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Personality disorder and psychopathy: Conceptual and empirical integration

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The classification of personality disorders originated from German concepts of psychopathic personalities as abnormal personalities whose abnormalities cause personal or social distress, but antisocial personality disorder owes more to a British tradition that defined personal abnormality in terms of social deviance. The recent concept of psychopathy is a mixture of these traditions, but a focus on the psychopath as a criminal type has obscured its relationship to the broader class of personality disorders. Research with the PCL-R shows that it relates as closely to narcissistic and histrionic personality disorders as to antisocial personality disorder, and that psychopathy and these disorders reflect a common underlying dimension of personality disorder. Dimensions of personality disorder can be conceptualized as variations or exaggerations of normal personality dimensions, and recent findings indicate a hierarchical organization in which psychopathy represents one of two superordinate dimensions underlying normal and abnormal personality. Personality traits are critical treatment targets in high risk offenders.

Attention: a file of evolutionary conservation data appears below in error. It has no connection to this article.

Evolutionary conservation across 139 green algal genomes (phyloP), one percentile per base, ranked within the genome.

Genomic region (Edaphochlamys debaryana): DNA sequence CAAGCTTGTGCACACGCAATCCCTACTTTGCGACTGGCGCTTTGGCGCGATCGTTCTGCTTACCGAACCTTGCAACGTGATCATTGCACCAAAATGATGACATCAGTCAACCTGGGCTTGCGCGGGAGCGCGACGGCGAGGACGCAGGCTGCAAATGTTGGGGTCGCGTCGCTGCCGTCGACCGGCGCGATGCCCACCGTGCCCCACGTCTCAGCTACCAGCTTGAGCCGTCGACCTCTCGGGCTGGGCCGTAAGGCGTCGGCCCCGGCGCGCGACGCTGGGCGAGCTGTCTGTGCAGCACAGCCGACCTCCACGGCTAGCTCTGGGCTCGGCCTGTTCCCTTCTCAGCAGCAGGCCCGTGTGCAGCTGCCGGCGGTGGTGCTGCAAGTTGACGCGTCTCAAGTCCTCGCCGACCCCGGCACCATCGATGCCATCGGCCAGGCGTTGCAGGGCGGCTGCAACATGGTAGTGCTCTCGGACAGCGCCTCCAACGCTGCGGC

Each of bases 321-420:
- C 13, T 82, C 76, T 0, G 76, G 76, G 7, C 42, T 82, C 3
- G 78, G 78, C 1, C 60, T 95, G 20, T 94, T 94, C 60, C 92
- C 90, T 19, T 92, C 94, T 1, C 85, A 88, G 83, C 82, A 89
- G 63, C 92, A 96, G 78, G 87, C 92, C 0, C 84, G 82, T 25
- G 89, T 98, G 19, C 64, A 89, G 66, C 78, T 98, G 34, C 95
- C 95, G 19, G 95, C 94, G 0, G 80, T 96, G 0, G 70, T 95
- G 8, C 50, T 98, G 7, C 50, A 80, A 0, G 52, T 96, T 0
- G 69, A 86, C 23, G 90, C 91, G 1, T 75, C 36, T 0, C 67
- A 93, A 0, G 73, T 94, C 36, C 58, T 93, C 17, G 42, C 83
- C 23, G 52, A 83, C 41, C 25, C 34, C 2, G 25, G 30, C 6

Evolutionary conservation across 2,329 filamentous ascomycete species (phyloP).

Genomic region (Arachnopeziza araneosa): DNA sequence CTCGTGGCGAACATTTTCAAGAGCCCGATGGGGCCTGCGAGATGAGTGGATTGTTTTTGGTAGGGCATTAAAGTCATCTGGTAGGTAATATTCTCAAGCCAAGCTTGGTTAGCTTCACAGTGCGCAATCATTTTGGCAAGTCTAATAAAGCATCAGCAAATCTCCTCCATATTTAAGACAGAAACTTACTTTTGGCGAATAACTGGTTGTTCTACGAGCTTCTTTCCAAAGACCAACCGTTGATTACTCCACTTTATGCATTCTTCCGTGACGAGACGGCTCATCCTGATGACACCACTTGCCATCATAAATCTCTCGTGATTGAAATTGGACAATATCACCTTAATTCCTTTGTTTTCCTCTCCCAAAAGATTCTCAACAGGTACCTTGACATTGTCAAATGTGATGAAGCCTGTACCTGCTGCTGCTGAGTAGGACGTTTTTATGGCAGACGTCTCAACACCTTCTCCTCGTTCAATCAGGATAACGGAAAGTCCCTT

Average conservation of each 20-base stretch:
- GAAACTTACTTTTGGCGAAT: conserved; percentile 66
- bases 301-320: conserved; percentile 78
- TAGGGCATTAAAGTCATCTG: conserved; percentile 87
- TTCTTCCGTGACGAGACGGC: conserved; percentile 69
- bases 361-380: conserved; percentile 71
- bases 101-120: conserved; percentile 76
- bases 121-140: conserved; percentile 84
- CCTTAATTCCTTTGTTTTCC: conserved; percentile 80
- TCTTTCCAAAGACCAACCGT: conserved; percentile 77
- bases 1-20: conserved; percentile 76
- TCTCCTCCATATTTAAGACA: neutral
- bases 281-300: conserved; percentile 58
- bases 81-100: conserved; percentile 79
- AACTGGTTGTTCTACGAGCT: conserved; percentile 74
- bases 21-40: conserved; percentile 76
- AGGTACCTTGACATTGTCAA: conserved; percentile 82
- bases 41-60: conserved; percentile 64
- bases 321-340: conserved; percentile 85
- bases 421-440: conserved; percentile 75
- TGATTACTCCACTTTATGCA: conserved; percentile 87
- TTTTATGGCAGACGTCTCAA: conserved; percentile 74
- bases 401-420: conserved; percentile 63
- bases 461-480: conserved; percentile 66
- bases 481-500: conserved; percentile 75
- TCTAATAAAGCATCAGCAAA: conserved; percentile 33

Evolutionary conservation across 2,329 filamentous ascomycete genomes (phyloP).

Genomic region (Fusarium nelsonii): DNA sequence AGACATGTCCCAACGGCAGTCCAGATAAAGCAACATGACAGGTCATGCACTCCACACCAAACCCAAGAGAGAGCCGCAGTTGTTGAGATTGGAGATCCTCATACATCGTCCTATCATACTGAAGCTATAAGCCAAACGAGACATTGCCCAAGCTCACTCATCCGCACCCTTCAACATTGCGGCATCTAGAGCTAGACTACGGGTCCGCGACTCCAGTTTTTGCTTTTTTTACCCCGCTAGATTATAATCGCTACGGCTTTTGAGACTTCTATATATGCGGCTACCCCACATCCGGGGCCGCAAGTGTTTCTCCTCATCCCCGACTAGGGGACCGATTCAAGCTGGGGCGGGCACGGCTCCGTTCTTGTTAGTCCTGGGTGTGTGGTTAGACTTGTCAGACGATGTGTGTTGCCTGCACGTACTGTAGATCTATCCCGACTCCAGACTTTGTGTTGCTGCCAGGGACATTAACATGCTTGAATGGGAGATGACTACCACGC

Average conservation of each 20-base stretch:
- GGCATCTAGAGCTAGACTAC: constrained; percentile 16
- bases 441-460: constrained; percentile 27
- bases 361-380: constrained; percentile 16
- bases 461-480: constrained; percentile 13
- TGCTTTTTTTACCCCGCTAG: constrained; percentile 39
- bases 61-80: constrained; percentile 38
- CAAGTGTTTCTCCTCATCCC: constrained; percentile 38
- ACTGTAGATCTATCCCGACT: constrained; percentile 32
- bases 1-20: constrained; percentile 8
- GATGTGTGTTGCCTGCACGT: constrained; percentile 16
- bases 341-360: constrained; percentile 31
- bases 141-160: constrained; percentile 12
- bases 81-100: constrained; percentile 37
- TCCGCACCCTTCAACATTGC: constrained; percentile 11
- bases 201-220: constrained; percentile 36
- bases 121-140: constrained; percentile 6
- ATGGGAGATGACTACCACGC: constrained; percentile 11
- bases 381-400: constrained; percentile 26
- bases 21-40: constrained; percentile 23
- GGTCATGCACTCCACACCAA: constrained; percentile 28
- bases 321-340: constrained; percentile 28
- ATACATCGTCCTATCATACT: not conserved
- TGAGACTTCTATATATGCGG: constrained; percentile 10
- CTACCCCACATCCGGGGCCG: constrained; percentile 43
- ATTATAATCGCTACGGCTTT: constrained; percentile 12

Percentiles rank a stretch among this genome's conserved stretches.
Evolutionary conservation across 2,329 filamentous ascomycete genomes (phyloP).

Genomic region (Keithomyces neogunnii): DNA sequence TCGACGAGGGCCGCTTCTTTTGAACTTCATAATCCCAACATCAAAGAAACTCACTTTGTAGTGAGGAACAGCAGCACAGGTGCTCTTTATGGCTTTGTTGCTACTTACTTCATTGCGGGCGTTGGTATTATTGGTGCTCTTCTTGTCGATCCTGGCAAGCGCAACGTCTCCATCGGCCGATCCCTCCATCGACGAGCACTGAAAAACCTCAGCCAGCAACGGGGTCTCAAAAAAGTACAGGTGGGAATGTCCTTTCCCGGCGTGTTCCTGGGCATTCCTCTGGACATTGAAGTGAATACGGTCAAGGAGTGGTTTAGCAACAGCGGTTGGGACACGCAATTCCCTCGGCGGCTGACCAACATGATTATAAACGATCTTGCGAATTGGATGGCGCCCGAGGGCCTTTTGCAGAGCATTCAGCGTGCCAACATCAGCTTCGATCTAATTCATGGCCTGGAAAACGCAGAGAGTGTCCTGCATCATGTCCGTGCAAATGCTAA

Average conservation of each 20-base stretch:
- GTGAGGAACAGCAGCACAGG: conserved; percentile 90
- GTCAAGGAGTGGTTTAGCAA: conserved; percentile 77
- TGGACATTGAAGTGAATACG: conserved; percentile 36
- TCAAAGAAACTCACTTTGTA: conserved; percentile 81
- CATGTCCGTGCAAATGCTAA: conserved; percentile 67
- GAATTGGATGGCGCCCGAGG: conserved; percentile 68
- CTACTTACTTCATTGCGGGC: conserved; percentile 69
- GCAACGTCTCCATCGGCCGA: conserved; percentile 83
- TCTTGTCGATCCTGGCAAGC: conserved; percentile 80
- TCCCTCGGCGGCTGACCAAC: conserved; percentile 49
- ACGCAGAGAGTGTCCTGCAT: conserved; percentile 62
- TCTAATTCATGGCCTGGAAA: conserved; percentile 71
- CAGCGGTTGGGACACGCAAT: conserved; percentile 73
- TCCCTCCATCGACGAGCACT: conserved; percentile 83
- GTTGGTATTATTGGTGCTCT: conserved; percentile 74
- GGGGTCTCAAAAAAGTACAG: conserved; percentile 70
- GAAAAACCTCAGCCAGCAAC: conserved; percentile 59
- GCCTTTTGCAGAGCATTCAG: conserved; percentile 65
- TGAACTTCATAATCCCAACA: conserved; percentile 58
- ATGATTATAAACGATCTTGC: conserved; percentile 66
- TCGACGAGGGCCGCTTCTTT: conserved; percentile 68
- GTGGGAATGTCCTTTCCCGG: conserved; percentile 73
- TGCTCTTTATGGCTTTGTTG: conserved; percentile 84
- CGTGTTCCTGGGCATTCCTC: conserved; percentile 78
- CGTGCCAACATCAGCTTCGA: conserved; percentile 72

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Keywords: DSPD; PCL-R; Personality disorder; psychopathy; risk assessment

Document Type: Research Article

Affiliations: University of Liverpool, UK

Publication date: January 1, 2007

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